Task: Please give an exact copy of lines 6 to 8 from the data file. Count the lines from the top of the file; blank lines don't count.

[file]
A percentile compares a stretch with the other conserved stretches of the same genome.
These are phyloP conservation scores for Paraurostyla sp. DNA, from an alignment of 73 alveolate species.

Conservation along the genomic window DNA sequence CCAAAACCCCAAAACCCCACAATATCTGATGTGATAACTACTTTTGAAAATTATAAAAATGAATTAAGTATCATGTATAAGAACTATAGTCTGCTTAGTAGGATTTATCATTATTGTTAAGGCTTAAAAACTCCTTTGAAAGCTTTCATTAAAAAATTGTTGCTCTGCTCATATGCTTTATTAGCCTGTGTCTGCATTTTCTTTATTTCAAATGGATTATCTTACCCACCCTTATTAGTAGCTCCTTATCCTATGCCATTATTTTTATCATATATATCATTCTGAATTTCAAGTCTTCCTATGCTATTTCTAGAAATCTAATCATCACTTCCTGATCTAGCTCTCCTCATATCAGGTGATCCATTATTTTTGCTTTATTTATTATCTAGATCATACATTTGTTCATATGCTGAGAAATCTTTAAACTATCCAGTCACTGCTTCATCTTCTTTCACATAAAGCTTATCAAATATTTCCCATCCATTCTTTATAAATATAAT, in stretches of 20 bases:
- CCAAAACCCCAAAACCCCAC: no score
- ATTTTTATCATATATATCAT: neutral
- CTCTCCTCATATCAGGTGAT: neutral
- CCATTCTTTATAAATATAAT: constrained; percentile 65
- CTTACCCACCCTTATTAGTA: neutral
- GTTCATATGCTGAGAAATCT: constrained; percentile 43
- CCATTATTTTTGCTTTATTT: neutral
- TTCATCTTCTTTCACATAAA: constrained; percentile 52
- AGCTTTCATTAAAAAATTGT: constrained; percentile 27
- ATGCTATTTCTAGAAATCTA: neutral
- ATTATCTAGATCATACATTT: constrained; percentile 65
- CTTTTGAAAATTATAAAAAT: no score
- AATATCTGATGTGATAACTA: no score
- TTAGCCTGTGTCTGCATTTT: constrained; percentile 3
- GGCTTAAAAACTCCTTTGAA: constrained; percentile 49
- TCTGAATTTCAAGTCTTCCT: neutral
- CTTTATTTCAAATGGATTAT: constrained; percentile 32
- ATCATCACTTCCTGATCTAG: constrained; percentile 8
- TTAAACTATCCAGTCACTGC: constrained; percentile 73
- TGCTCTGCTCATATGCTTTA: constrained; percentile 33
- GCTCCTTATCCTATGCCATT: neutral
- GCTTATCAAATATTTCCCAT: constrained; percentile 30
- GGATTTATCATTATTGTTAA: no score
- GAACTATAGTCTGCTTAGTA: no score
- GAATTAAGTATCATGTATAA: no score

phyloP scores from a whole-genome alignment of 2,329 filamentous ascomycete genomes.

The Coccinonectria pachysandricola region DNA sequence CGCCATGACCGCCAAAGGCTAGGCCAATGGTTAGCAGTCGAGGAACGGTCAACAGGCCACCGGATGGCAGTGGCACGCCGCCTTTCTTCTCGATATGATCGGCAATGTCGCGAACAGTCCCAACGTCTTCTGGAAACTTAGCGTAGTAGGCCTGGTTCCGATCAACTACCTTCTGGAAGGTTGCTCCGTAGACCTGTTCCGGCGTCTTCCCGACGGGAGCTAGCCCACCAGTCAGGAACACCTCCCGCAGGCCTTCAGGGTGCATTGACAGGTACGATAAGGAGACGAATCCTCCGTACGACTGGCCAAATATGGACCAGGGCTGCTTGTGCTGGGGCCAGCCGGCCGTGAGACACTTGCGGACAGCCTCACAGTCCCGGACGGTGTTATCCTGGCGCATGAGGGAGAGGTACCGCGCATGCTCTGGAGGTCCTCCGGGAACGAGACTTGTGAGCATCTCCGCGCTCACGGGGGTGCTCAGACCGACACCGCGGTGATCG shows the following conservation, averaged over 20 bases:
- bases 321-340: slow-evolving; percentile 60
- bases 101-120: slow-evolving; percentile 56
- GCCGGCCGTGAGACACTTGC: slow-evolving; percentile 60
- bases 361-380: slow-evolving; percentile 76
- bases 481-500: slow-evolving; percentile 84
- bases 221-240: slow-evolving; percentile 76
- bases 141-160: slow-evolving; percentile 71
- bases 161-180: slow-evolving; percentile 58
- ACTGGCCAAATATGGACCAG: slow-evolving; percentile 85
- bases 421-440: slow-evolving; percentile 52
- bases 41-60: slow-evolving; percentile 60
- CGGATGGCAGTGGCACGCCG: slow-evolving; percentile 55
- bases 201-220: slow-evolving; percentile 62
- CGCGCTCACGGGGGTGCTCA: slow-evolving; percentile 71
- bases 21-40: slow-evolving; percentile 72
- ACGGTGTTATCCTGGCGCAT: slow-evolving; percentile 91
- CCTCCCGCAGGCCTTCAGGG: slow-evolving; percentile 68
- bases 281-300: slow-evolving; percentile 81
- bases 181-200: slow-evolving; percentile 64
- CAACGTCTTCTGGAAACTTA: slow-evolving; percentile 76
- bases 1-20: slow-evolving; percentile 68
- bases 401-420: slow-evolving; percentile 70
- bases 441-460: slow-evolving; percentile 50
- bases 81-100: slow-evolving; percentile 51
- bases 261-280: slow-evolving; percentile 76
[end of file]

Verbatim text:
- CTCTCCTCATATCAGGTGAT: neutral
- CCATTCTTTATAAATATAAT: constrained; percentile 65
- CTTACCCACCCTTATTAGTA: neutral